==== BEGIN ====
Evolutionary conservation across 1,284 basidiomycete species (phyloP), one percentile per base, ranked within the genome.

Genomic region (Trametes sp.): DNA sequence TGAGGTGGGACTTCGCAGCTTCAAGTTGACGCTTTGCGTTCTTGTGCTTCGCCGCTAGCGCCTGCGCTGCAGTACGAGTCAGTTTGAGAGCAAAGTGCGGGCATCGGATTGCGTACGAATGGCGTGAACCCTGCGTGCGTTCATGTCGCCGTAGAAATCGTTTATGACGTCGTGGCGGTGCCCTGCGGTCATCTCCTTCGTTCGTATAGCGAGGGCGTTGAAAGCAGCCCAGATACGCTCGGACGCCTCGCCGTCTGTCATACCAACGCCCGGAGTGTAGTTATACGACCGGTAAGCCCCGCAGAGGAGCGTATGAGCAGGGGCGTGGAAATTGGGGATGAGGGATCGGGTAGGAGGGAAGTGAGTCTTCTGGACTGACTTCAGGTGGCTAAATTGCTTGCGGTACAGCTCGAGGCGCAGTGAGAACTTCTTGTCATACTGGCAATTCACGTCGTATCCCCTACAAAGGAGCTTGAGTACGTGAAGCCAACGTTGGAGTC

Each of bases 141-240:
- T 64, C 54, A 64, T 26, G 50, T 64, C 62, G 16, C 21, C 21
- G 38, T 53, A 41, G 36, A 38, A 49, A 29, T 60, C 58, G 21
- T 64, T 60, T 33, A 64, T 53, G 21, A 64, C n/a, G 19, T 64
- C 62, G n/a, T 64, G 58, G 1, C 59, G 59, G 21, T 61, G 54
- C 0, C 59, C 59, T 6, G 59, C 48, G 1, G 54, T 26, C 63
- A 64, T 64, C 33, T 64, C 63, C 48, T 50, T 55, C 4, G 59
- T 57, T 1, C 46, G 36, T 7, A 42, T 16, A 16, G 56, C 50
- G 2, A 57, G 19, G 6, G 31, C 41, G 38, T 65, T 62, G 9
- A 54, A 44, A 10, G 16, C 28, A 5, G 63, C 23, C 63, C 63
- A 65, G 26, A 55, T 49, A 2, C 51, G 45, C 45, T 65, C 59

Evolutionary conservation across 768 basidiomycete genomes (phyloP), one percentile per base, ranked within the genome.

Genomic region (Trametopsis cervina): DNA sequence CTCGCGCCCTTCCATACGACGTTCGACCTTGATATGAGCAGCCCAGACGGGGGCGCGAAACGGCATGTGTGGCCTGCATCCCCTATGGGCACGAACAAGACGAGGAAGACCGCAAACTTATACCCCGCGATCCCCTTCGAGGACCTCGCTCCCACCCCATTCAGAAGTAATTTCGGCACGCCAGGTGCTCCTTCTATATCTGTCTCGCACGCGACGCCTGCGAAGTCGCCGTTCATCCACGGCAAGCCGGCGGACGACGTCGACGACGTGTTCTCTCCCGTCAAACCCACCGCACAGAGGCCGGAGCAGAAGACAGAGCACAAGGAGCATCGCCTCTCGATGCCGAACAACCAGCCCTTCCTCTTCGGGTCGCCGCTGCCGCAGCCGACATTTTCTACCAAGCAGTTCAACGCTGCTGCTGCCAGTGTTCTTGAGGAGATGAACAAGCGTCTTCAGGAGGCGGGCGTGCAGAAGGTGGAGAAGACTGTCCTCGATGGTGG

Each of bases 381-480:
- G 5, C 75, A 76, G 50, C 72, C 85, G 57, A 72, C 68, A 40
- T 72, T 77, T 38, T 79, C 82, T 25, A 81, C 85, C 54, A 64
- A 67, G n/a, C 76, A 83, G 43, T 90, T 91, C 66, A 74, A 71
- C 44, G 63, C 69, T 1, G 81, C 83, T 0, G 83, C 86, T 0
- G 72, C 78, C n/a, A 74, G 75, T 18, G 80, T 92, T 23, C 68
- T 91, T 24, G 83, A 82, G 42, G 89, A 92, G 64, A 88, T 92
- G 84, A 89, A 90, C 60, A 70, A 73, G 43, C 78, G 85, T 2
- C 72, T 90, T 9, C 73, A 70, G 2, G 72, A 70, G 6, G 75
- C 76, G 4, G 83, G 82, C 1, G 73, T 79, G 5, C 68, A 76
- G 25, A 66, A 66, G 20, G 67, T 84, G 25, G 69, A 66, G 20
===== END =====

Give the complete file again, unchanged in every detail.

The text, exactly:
Evolutionary conservation across 1,284 basidiomycete species (phyloP), one percentile per base, ranked within the genome.

Genomic region (Trametes sp.): DNA sequence TGAGGTGGGACTTCGCAGCTTCAAGTTGACGCTTTGCGTTCTTGTGCTTCGCCGCTAGCGCCTGCGCTGCAGTACGAGTCAGTTTGAGAGCAAAGTGCGGGCATCGGATTGCGTACGAATGGCGTGAACCCTGCGTGCGTTCATGTCGCCGTAGAAATCGTTTATGACGTCGTGGCGGTGCCCTGCGGTCATCTCCTTCGTTCGTATAGCGAGGGCGTTGAAAGCAGCCCAGATACGCTCGGACGCCTCGCCGTCTGTCATACCAACGCCCGGAGTGTAGTTATACGACCGGTAAGCCCCGCAGAGGAGCGTATGAGCAGGGGCGTGGAAATTGGGGATGAGGGATCGGGTAGGAGGGAAGTGAGTCTTCTGGACTGACTTCAGGTGGCTAAATTGCTTGCGGTACAGCTCGAGGCGCAGTGAGAACTTCTTGTCATACTGGCAATTCACGTCGTATCCCCTACAAAGGAGCTTGAGTACGTGAAGCCAACGTTGGAGTC

Each of bases 141-240:
- T 64, C 54, A 64, T 26, G 50, T 64, C 62, G 16, C 21, C 21
- G 38, T 53, A 41, G 36, A 38, A 49, A 29, T 60, C 58, G 21
- T 64, T 60, T 33, A 64, T 53, G 21, A 64, C n/a, G 19, T 64
- C 62, G n/a, T 64, G 58, G 1, C 59, G 59, G 21, T 61, G 54
- C 0, C 59, C 59, T 6, G 59, C 48, G 1, G 54, T 26, C 63
- A 64, T 64, C 33, T 64, C 63, C 48, T 50, T 55, C 4, G 59
- T 57, T 1, C 46, G 36, T 7, A 42, T 16, A 16, G 56, C 50
- G 2, A 57, G 19, G 6, G 31, C 41, G 38, T 65, T 62, G 9
- A 54, A 44, A 10, G 16, C 28, A 5, G 63, C 23, C 63, C 63
- A 65, G 26, A 55, T 49, A 2, C 51, G 45, C 45, T 65, C 59

Evolutionary conservation across 768 basidiomycete genomes (phyloP), one percentile per base, ranked within the genome.

Genomic region (Trametopsis cervina): DNA sequence CTCGCGCCCTTCCATACGACGTTCGACCTTGATATGAGCAGCCCAGACGGGGGCGCGAAACGGCATGTGTGGCCTGCATCCCCTATGGGCACGAACAAGACGAGGAAGACCGCAAACTTATACCCCGCGATCCCCTTCGAGGACCTCGCTCCCACCCCATTCAGAAGTAATTTCGGCACGCCAGGTGCTCCTTCTATATCTGTCTCGCACGCGACGCCTGCGAAGTCGCCGTTCATCCACGGCAAGCCGGCGGACGACGTCGACGACGTGTTCTCTCCCGTCAAACCCACCGCACAGAGGCCGGAGCAGAAGACAGAGCACAAGGAGCATCGCCTCTCGATGCCGAACAACCAGCCCTTCCTCTTCGGGTCGCCGCTGCCGCAGCCGACATTTTCTACCAAGCAGTTCAACGCTGCTGCTGCCAGTGTTCTTGAGGAGATGAACAAGCGTCTTCAGGAGGCGGGCGTGCAGAAGGTGGAGAAGACTGTCCTCGATGGTGG

Each of bases 381-480:
- G 5, C 75, A 76, G 50, C 72, C 85, G 57, A 72, C 68, A 40
- T 72, T 77, T 38, T 79, C 82, T 25, A 81, C 85, C 54, A 64
- A 67, G n/a, C 76, A 83, G 43, T 90, T 91, C 66, A 74, A 71
- C 44, G 63, C 69, T 1, G 81, C 83, T 0, G 83, C 86, T 0
- G 72, C 78, C n/a, A 74, G 75, T 18, G 80, T 92, T 23, C 68
- T 91, T 24, G 83, A 82, G 42, G 89, A 92, G 64, A 88, T 92
- G 84, A 89, A 90, C 60, A 70, A 73, G 43, C 78, G 85, T 2
- C 72, T 90, T 9, C 73, A 70, G 2, G 72, A 70, G 6, G 75
- C 76, G 4, G 83, G 82, C 1, G 73, T 79, G 5, C 68, A 76
- G 25, A 66, A 66, G 20, G 67, T 84, G 25, G 69, A 66, G 20